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TARC Star Johnna Esposito

EspositoShe didn’t plan it this way, but Johnna Esposito proved that girls can do rockets as well as boys, and maybe better.

After Bob Hawthorne, her high school engineering teacher, encouraged her to join the Team America Rocketry Challenge club at Long Reach High School in Columbia, Md. in 2006, Johnna quickly became the leader of an all-female TARC team. Not only did they compete in TARC, her team also waged an internal “girls vs. boys” school competition.

“It was rock-on awesome!” Johnna says.

Johnna’s TARC experience produced some fond memories. During prep for a qualifying flight on a rainy April day they found they needed to cut down on altitude, so her team used what they had on hand to add weight, which happened to be a stack of quarters. The team named the rocket “Big Bucks.”

Her TARC experience instilled in her a love of rocketry, and Johnna is currently a junior at Virginia Tech double majoring in aerospace and ocean engineering.

Esposito Rocket
“Rocketry was the reason why I went with aerospace and ocean engineering; it made engineering fun!” she says. “I liked designing vehicles and figuring out how each part worked together − what I now know to be systems engineering. It’s nice to see something that you spent a lot of time designing in action!”

Now she’s navigating through the engineering field with challenging courses and extracurricular activities. She got into a Co-Op program with Northrop Grumman on the NASA Sounding Rocket Operations Contract at the agency’s Wallops Flight Facility. Johnna credits being a TARC team leader with helping her succeed in project management.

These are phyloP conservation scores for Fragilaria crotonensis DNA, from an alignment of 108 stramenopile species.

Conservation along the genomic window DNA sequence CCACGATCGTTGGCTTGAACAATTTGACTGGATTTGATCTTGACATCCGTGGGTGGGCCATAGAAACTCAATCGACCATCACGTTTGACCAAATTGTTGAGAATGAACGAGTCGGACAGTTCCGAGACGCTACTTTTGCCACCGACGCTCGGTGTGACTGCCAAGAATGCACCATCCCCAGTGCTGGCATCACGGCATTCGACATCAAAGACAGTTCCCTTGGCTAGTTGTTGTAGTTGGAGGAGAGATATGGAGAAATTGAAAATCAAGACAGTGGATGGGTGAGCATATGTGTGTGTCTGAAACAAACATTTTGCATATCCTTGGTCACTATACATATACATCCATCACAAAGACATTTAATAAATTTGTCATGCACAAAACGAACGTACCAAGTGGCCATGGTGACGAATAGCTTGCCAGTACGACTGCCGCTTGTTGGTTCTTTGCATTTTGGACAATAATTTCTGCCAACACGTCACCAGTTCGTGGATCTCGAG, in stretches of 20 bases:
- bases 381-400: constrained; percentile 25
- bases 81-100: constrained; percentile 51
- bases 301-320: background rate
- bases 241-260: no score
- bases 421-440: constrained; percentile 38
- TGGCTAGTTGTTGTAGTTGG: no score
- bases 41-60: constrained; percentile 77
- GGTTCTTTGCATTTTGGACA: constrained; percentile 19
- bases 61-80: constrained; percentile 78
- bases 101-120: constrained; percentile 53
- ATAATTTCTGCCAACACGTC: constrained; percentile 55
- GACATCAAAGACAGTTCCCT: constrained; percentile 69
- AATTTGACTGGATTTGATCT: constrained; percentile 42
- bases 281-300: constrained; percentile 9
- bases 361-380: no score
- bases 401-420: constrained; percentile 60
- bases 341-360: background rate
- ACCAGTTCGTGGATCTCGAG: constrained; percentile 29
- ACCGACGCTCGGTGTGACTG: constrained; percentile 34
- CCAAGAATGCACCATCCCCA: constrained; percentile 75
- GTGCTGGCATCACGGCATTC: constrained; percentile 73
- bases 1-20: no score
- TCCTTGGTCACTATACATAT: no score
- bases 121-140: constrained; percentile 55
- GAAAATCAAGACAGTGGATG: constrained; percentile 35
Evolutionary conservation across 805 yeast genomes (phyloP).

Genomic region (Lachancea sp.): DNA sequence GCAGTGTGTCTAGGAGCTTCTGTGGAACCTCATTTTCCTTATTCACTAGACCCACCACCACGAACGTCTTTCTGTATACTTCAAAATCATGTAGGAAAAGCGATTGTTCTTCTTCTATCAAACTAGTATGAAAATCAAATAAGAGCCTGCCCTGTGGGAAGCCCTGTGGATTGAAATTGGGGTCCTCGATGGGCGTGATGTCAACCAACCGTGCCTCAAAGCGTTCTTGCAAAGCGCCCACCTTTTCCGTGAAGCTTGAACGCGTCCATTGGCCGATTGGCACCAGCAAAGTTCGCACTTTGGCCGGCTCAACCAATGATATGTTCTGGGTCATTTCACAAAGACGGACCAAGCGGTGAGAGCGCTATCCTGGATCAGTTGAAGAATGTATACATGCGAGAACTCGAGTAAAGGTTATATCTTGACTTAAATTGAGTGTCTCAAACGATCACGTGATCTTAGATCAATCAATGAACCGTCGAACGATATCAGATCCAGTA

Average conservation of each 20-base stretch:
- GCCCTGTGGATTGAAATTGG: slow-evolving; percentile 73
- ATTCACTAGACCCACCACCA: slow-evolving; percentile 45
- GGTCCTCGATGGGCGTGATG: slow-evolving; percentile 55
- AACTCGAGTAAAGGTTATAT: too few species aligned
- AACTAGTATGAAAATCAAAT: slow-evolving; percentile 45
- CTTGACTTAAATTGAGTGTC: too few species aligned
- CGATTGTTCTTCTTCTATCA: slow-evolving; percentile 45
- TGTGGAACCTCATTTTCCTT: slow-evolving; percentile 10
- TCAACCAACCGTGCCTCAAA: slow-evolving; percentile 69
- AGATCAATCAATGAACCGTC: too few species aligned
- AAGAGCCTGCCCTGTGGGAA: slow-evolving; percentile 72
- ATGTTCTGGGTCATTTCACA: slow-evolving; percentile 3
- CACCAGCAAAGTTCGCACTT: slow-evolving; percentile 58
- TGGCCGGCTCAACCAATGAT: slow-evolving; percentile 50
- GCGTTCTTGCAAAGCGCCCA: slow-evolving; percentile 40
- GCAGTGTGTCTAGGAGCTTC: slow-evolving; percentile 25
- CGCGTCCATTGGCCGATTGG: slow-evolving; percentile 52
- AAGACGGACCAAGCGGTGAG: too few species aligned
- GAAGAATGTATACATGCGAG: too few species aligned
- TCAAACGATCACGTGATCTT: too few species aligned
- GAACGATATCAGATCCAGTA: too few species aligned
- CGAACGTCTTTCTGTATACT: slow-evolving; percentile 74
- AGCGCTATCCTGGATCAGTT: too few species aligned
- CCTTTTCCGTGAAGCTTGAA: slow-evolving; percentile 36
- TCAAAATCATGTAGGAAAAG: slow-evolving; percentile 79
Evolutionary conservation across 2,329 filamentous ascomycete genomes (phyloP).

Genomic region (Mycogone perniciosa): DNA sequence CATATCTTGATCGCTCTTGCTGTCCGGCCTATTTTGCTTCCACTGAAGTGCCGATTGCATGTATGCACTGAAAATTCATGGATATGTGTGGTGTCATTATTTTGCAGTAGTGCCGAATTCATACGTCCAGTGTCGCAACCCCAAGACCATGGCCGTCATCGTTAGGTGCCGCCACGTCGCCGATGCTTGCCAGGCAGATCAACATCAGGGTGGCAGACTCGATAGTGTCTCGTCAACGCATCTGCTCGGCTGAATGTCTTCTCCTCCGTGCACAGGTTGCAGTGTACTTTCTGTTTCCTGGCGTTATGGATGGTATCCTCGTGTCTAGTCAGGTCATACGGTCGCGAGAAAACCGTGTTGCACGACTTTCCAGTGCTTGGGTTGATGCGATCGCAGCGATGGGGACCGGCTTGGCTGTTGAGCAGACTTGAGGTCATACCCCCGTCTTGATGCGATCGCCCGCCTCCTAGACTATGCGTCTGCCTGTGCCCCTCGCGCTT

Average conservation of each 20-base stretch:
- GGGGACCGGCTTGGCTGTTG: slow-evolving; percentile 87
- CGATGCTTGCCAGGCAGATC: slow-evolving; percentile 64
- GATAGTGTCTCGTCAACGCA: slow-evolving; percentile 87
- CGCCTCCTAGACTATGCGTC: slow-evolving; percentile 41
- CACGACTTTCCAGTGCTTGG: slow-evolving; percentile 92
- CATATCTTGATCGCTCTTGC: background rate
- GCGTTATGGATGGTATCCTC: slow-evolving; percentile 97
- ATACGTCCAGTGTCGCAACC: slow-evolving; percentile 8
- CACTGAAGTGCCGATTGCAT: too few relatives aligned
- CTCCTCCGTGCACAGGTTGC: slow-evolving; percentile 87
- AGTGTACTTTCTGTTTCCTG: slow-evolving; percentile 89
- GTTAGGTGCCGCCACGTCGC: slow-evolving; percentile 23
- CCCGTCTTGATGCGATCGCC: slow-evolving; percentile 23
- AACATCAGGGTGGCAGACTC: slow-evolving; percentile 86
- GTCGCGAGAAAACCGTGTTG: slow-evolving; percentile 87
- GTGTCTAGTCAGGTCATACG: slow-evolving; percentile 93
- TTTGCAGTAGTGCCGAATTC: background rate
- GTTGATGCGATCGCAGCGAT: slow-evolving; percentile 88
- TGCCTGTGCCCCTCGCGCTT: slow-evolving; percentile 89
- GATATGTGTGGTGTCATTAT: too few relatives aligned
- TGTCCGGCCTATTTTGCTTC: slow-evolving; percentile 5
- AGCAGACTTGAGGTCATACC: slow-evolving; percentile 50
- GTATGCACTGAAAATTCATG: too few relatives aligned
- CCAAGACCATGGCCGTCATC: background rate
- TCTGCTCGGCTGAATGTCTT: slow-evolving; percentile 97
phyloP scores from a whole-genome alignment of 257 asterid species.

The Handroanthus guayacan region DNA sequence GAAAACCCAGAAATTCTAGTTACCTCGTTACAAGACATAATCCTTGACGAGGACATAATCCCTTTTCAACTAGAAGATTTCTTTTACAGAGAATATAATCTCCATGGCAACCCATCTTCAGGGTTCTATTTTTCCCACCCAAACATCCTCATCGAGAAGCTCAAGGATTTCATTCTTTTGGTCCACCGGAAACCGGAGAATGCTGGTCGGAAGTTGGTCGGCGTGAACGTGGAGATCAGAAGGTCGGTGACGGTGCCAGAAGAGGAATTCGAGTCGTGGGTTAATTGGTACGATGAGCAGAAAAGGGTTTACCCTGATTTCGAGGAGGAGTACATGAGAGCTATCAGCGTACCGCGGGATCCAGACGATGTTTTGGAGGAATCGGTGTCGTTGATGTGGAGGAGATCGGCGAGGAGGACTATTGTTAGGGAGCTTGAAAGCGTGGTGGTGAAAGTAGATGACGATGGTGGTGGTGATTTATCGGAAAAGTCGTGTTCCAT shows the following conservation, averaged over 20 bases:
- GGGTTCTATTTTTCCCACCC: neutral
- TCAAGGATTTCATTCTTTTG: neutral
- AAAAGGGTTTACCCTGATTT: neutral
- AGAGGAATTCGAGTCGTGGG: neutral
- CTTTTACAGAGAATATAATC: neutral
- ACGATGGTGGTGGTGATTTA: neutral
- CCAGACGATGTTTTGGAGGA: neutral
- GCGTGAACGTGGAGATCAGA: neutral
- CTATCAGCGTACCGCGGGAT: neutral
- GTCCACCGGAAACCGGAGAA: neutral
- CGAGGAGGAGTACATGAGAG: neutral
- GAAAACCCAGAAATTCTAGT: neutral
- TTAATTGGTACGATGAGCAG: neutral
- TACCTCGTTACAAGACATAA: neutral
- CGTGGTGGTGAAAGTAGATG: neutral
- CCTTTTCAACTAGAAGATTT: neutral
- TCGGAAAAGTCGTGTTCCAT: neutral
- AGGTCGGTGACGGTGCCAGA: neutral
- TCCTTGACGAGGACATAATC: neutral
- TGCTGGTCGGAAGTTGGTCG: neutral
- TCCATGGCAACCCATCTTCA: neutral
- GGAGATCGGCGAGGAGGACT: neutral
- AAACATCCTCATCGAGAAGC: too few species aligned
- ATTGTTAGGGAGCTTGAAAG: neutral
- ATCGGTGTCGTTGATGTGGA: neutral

Teamwork is a vital part of the industry, she found, and it takes many different types of engineers to have a successful rocket launch.

Esposito Team
Her advice to future engineering majors? Prepare for late hours. Maintain balance and focus. Take a Co-Op - it’s a great opportunity for education outside of the classroom. And don’t be afraid to ask questions and interact with your professors.

In fact, an after-class conversation with a professor revealed his own interest in model rocketry, and eventually led her to working with him on a design project and to the Co-Op at NASA Wallops.

“For some people, engineering comes easy; for others, not so much, but I really feel that success comes from motivation,” says Johnna. “For me, that motivation is rocketry.”

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